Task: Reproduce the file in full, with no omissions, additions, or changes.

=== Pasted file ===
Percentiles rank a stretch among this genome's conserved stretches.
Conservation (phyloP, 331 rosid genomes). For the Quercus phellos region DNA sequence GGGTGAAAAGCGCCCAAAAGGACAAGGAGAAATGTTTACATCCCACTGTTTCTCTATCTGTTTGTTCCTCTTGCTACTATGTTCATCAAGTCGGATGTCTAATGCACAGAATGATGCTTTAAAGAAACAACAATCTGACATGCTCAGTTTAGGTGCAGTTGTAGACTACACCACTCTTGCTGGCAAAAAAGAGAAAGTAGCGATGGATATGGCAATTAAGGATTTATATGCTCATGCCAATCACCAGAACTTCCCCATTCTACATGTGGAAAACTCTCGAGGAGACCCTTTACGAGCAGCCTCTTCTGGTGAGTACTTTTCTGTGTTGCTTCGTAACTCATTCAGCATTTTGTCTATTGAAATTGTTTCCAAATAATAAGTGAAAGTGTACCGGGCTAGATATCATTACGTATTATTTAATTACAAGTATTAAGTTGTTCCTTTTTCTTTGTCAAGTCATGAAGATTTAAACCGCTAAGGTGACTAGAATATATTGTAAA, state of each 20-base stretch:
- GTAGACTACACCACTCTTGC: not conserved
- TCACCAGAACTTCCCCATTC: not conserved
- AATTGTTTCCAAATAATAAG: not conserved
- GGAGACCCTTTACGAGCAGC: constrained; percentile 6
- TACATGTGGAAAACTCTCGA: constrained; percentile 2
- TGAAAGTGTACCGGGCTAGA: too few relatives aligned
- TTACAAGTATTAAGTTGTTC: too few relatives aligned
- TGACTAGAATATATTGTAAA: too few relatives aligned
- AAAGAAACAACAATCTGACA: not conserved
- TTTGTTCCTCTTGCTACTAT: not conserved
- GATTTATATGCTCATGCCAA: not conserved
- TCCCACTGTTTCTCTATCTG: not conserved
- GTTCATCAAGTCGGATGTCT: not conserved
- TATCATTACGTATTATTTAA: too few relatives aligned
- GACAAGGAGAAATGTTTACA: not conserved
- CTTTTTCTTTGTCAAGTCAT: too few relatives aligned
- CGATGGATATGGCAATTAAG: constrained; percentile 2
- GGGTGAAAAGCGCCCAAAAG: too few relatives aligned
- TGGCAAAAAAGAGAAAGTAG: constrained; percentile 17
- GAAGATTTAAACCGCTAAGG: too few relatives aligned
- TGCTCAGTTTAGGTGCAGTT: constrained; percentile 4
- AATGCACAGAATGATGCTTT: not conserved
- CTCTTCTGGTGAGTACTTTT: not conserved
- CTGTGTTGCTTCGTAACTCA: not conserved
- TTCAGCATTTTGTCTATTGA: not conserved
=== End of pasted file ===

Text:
Percentiles rank a stretch among this genome's conserved stretches.
Conservation (phyloP, 331 rosid genomes). For the Quercus phellos region DNA sequence GGGTGAAAAGCGCCCAAAAGGACAAGGAGAAATGTTTACATCCCACTGTTTCTCTATCTGTTTGTTCCTCTTGCTACTATGTTCATCAAGTCGGATGTCTAATGCACAGAATGATGCTTTAAAGAAACAACAATCTGACATGCTCAGTTTAGGTGCAGTTGTAGACTACACCACTCTTGCTGGCAAAAAAGAGAAAGTAGCGATGGATATGGCAATTAAGGATTTATATGCTCATGCCAATCACCAGAACTTCCCCATTCTACATGTGGAAAACTCTCGAGGAGACCCTTTACGAGCAGCCTCTTCTGGTGAGTACTTTTCTGTGTTGCTTCGTAACTCATTCAGCATTTTGTCTATTGAAATTGTTTCCAAATAATAAGTGAAAGTGTACCGGGCTAGATATCATTACGTATTATTTAATTACAAGTATTAAGTTGTTCCTTTTTCTTTGTCAAGTCATGAAGATTTAAACCGCTAAGGTGACTAGAATATATTGTAAA, state of each 20-base stretch:
- GTAGACTACACCACTCTTGC: not conserved
- TCACCAGAACTTCCCCATTC: not conserved
- AATTGTTTCCAAATAATAAG: not conserved
- GGAGACCCTTTACGAGCAGC: constrained; percentile 6
- TACATGTGGAAAACTCTCGA: constrained; percentile 2
- TGAAAGTGTACCGGGCTAGA: too few relatives aligned
- TTACAAGTATTAAGTTGTTC: too few relatives aligned
- TGACTAGAATATATTGTAAA: too few relatives aligned
- AAAGAAACAACAATCTGACA: not conserved
- TTTGTTCCTCTTGCTACTAT: not conserved
- GATTTATATGCTCATGCCAA: not conserved
- TCCCACTGTTTCTCTATCTG: not conserved
- GTTCATCAAGTCGGATGTCT: not conserved
- TATCATTACGTATTATTTAA: too few relatives aligned
- GACAAGGAGAAATGTTTACA: not conserved
- CTTTTTCTTTGTCAAGTCAT: too few relatives aligned
- CGATGGATATGGCAATTAAG: constrained; percentile 2
- GGGTGAAAAGCGCCCAAAAG: too few relatives aligned
- TGGCAAAAAAGAGAAAGTAG: constrained; percentile 17
- GAAGATTTAAACCGCTAAGG: too few relatives aligned
- TGCTCAGTTTAGGTGCAGTT: constrained; percentile 4
- AATGCACAGAATGATGCTTT: not conserved
- CTCTTCTGGTGAGTACTTTT: not conserved
- CTGTGTTGCTTCGTAACTCA: not conserved
- TTCAGCATTTTGTCTATTGA: not conserved